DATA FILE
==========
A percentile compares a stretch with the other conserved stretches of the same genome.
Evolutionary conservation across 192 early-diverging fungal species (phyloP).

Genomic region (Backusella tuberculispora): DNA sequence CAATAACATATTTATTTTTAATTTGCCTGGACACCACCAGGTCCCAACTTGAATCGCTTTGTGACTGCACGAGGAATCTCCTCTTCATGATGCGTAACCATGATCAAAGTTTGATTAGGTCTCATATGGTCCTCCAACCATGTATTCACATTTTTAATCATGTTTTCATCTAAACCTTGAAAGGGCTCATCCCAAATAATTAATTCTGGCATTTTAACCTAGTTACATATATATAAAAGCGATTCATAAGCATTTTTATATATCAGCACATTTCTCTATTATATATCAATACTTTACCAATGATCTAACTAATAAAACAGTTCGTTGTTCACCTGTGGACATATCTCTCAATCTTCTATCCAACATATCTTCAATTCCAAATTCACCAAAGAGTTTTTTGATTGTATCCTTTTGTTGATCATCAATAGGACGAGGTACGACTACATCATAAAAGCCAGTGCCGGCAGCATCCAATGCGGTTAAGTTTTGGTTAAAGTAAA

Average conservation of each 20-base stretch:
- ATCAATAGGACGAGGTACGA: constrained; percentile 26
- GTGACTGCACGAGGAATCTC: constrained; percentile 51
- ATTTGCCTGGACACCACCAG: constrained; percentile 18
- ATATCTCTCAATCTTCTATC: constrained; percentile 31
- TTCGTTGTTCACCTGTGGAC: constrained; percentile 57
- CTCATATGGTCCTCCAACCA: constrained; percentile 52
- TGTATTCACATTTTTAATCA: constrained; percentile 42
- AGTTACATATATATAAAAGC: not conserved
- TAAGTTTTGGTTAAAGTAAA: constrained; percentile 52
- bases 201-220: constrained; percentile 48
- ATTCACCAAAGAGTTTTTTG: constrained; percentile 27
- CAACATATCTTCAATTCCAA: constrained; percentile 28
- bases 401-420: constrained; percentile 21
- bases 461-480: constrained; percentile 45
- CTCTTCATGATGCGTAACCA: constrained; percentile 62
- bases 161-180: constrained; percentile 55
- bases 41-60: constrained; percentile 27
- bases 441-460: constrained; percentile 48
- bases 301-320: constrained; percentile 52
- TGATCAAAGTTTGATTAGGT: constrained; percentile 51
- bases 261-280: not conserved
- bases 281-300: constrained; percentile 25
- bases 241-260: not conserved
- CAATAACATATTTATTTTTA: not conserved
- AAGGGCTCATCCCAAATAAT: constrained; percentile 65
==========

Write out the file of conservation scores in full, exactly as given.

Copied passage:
A percentile compares a stretch with the other conserved stretches of the same genome.
Evolutionary conservation across 192 early-diverging fungal species (phyloP).

Genomic region (Backusella tuberculispora): DNA sequence CAATAACATATTTATTTTTAATTTGCCTGGACACCACCAGGTCCCAACTTGAATCGCTTTGTGACTGCACGAGGAATCTCCTCTTCATGATGCGTAACCATGATCAAAGTTTGATTAGGTCTCATATGGTCCTCCAACCATGTATTCACATTTTTAATCATGTTTTCATCTAAACCTTGAAAGGGCTCATCCCAAATAATTAATTCTGGCATTTTAACCTAGTTACATATATATAAAAGCGATTCATAAGCATTTTTATATATCAGCACATTTCTCTATTATATATCAATACTTTACCAATGATCTAACTAATAAAACAGTTCGTTGTTCACCTGTGGACATATCTCTCAATCTTCTATCCAACATATCTTCAATTCCAAATTCACCAAAGAGTTTTTTGATTGTATCCTTTTGTTGATCATCAATAGGACGAGGTACGACTACATCATAAAAGCCAGTGCCGGCAGCATCCAATGCGGTTAAGTTTTGGTTAAAGTAAA

Average conservation of each 20-base stretch:
- ATCAATAGGACGAGGTACGA: constrained; percentile 26
- GTGACTGCACGAGGAATCTC: constrained; percentile 51
- ATTTGCCTGGACACCACCAG: constrained; percentile 18
- ATATCTCTCAATCTTCTATC: constrained; percentile 31
- TTCGTTGTTCACCTGTGGAC: constrained; percentile 57
- CTCATATGGTCCTCCAACCA: constrained; percentile 52
- TGTATTCACATTTTTAATCA: constrained; percentile 42
- AGTTACATATATATAAAAGC: not conserved
- TAAGTTTTGGTTAAAGTAAA: constrained; percentile 52
- bases 201-220: constrained; percentile 48
- ATTCACCAAAGAGTTTTTTG: constrained; percentile 27
- CAACATATCTTCAATTCCAA: constrained; percentile 28
- bases 401-420: constrained; percentile 21
- bases 461-480: constrained; percentile 45
- CTCTTCATGATGCGTAACCA: constrained; percentile 62
- bases 161-180: constrained; percentile 55
- bases 41-60: constrained; percentile 27
- bases 441-460: constrained; percentile 48
- bases 301-320: constrained; percentile 52
- TGATCAAAGTTTGATTAGGT: constrained; percentile 51
- bases 261-280: not conserved
- bases 281-300: constrained; percentile 25
- bases 241-260: not conserved
- CAATAACATATTTATTTTTA: not conserved
- AAGGGCTCATCCCAAATAAT: constrained; percentile 65